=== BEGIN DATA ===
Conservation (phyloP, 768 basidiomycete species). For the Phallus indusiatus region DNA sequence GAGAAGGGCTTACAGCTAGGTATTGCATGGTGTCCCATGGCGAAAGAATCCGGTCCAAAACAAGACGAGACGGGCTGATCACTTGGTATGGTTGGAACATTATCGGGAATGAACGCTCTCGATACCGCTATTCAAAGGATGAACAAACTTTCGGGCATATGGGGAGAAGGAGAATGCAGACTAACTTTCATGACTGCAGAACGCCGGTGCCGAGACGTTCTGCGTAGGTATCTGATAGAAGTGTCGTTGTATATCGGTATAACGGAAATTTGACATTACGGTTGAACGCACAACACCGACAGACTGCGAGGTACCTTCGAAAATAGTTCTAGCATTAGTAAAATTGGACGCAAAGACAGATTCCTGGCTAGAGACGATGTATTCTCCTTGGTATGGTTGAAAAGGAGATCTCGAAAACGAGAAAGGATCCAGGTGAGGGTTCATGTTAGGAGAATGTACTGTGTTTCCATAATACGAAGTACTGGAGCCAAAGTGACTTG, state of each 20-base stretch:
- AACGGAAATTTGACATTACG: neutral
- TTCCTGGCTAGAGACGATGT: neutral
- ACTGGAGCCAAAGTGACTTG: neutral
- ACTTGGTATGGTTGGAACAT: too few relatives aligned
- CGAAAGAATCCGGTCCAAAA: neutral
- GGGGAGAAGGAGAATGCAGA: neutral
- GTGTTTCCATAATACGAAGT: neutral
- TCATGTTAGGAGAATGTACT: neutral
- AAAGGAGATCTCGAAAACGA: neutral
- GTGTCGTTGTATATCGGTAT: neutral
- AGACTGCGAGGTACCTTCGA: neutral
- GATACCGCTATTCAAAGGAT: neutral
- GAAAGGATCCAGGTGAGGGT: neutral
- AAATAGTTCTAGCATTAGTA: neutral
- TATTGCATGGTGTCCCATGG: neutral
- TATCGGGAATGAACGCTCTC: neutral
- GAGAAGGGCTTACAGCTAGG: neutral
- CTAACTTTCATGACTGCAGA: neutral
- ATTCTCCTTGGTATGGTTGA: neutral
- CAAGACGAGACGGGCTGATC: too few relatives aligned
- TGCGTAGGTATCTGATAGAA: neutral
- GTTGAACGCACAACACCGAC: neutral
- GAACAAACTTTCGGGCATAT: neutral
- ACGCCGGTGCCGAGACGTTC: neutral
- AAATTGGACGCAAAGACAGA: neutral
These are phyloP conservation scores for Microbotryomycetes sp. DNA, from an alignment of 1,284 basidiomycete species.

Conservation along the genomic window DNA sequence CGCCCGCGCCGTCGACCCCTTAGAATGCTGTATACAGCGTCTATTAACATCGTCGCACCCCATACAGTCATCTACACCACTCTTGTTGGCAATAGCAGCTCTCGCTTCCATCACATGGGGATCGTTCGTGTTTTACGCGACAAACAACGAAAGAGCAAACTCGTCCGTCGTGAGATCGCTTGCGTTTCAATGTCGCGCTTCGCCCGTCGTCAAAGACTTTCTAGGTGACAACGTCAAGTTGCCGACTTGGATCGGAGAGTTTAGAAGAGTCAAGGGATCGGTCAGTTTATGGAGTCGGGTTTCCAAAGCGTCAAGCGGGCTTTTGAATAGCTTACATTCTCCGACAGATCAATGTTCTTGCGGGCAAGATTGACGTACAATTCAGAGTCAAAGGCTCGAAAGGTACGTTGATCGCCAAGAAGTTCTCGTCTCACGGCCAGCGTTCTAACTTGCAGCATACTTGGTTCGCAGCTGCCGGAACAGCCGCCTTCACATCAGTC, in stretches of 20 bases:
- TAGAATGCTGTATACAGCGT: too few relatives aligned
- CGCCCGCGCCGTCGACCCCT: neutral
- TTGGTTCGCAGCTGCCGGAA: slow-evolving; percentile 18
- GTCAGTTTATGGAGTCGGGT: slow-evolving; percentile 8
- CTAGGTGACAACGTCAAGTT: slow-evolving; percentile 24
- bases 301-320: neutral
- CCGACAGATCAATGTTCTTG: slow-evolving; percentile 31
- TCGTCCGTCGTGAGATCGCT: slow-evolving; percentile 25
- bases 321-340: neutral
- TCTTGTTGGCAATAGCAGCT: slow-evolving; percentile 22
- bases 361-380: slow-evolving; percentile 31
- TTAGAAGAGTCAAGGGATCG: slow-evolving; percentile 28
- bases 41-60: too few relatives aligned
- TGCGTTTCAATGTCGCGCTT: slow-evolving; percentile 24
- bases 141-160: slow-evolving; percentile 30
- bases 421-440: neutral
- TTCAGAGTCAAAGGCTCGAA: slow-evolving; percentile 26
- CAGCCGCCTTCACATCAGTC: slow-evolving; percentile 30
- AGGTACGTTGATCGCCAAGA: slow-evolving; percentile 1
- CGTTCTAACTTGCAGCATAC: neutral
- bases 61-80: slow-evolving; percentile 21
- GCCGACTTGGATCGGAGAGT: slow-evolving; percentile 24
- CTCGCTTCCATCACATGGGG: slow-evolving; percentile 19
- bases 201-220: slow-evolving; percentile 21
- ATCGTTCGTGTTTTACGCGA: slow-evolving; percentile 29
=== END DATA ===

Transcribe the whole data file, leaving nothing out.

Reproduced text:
Conservation (phyloP, 768 basidiomycete species). For the Phallus indusiatus region DNA sequence GAGAAGGGCTTACAGCTAGGTATTGCATGGTGTCCCATGGCGAAAGAATCCGGTCCAAAACAAGACGAGACGGGCTGATCACTTGGTATGGTTGGAACATTATCGGGAATGAACGCTCTCGATACCGCTATTCAAAGGATGAACAAACTTTCGGGCATATGGGGAGAAGGAGAATGCAGACTAACTTTCATGACTGCAGAACGCCGGTGCCGAGACGTTCTGCGTAGGTATCTGATAGAAGTGTCGTTGTATATCGGTATAACGGAAATTTGACATTACGGTTGAACGCACAACACCGACAGACTGCGAGGTACCTTCGAAAATAGTTCTAGCATTAGTAAAATTGGACGCAAAGACAGATTCCTGGCTAGAGACGATGTATTCTCCTTGGTATGGTTGAAAAGGAGATCTCGAAAACGAGAAAGGATCCAGGTGAGGGTTCATGTTAGGAGAATGTACTGTGTTTCCATAATACGAAGTACTGGAGCCAAAGTGACTTG, state of each 20-base stretch:
- AACGGAAATTTGACATTACG: neutral
- TTCCTGGCTAGAGACGATGT: neutral
- ACTGGAGCCAAAGTGACTTG: neutral
- ACTTGGTATGGTTGGAACAT: too few relatives aligned
- CGAAAGAATCCGGTCCAAAA: neutral
- GGGGAGAAGGAGAATGCAGA: neutral
- GTGTTTCCATAATACGAAGT: neutral
- TCATGTTAGGAGAATGTACT: neutral
- AAAGGAGATCTCGAAAACGA: neutral
- GTGTCGTTGTATATCGGTAT: neutral
- AGACTGCGAGGTACCTTCGA: neutral
- GATACCGCTATTCAAAGGAT: neutral
- GAAAGGATCCAGGTGAGGGT: neutral
- AAATAGTTCTAGCATTAGTA: neutral
- TATTGCATGGTGTCCCATGG: neutral
- TATCGGGAATGAACGCTCTC: neutral
- GAGAAGGGCTTACAGCTAGG: neutral
- CTAACTTTCATGACTGCAGA: neutral
- ATTCTCCTTGGTATGGTTGA: neutral
- CAAGACGAGACGGGCTGATC: too few relatives aligned
- TGCGTAGGTATCTGATAGAA: neutral
- GTTGAACGCACAACACCGAC: neutral
- GAACAAACTTTCGGGCATAT: neutral
- ACGCCGGTGCCGAGACGTTC: neutral
- AAATTGGACGCAAAGACAGA: neutral
These are phyloP conservation scores for Microbotryomycetes sp. DNA, from an alignment of 1,284 basidiomycete species.

Conservation along the genomic window DNA sequence CGCCCGCGCCGTCGACCCCTTAGAATGCTGTATACAGCGTCTATTAACATCGTCGCACCCCATACAGTCATCTACACCACTCTTGTTGGCAATAGCAGCTCTCGCTTCCATCACATGGGGATCGTTCGTGTTTTACGCGACAAACAACGAAAGAGCAAACTCGTCCGTCGTGAGATCGCTTGCGTTTCAATGTCGCGCTTCGCCCGTCGTCAAAGACTTTCTAGGTGACAACGTCAAGTTGCCGACTTGGATCGGAGAGTTTAGAAGAGTCAAGGGATCGGTCAGTTTATGGAGTCGGGTTTCCAAAGCGTCAAGCGGGCTTTTGAATAGCTTACATTCTCCGACAGATCAATGTTCTTGCGGGCAAGATTGACGTACAATTCAGAGTCAAAGGCTCGAAAGGTACGTTGATCGCCAAGAAGTTCTCGTCTCACGGCCAGCGTTCTAACTTGCAGCATACTTGGTTCGCAGCTGCCGGAACAGCCGCCTTCACATCAGTC, in stretches of 20 bases:
- TAGAATGCTGTATACAGCGT: too few relatives aligned
- CGCCCGCGCCGTCGACCCCT: neutral
- TTGGTTCGCAGCTGCCGGAA: slow-evolving; percentile 18
- GTCAGTTTATGGAGTCGGGT: slow-evolving; percentile 8
- CTAGGTGACAACGTCAAGTT: slow-evolving; percentile 24
- bases 301-320: neutral
- CCGACAGATCAATGTTCTTG: slow-evolving; percentile 31
- TCGTCCGTCGTGAGATCGCT: slow-evolving; percentile 25
- bases 321-340: neutral
- TCTTGTTGGCAATAGCAGCT: slow-evolving; percentile 22
- bases 361-380: slow-evolving; percentile 31
- TTAGAAGAGTCAAGGGATCG: slow-evolving; percentile 28
- bases 41-60: too few relatives aligned
- TGCGTTTCAATGTCGCGCTT: slow-evolving; percentile 24
- bases 141-160: slow-evolving; percentile 30
- bases 421-440: neutral
- TTCAGAGTCAAAGGCTCGAA: slow-evolving; percentile 26
- CAGCCGCCTTCACATCAGTC: slow-evolving; percentile 30
- AGGTACGTTGATCGCCAAGA: slow-evolving; percentile 1
- CGTTCTAACTTGCAGCATAC: neutral
- bases 61-80: slow-evolving; percentile 21
- GCCGACTTGGATCGGAGAGT: slow-evolving; percentile 24
- CTCGCTTCCATCACATGGGG: slow-evolving; percentile 19
- bases 201-220: slow-evolving; percentile 21
- ATCGTTCGTGTTTTACGCGA: slow-evolving; percentile 29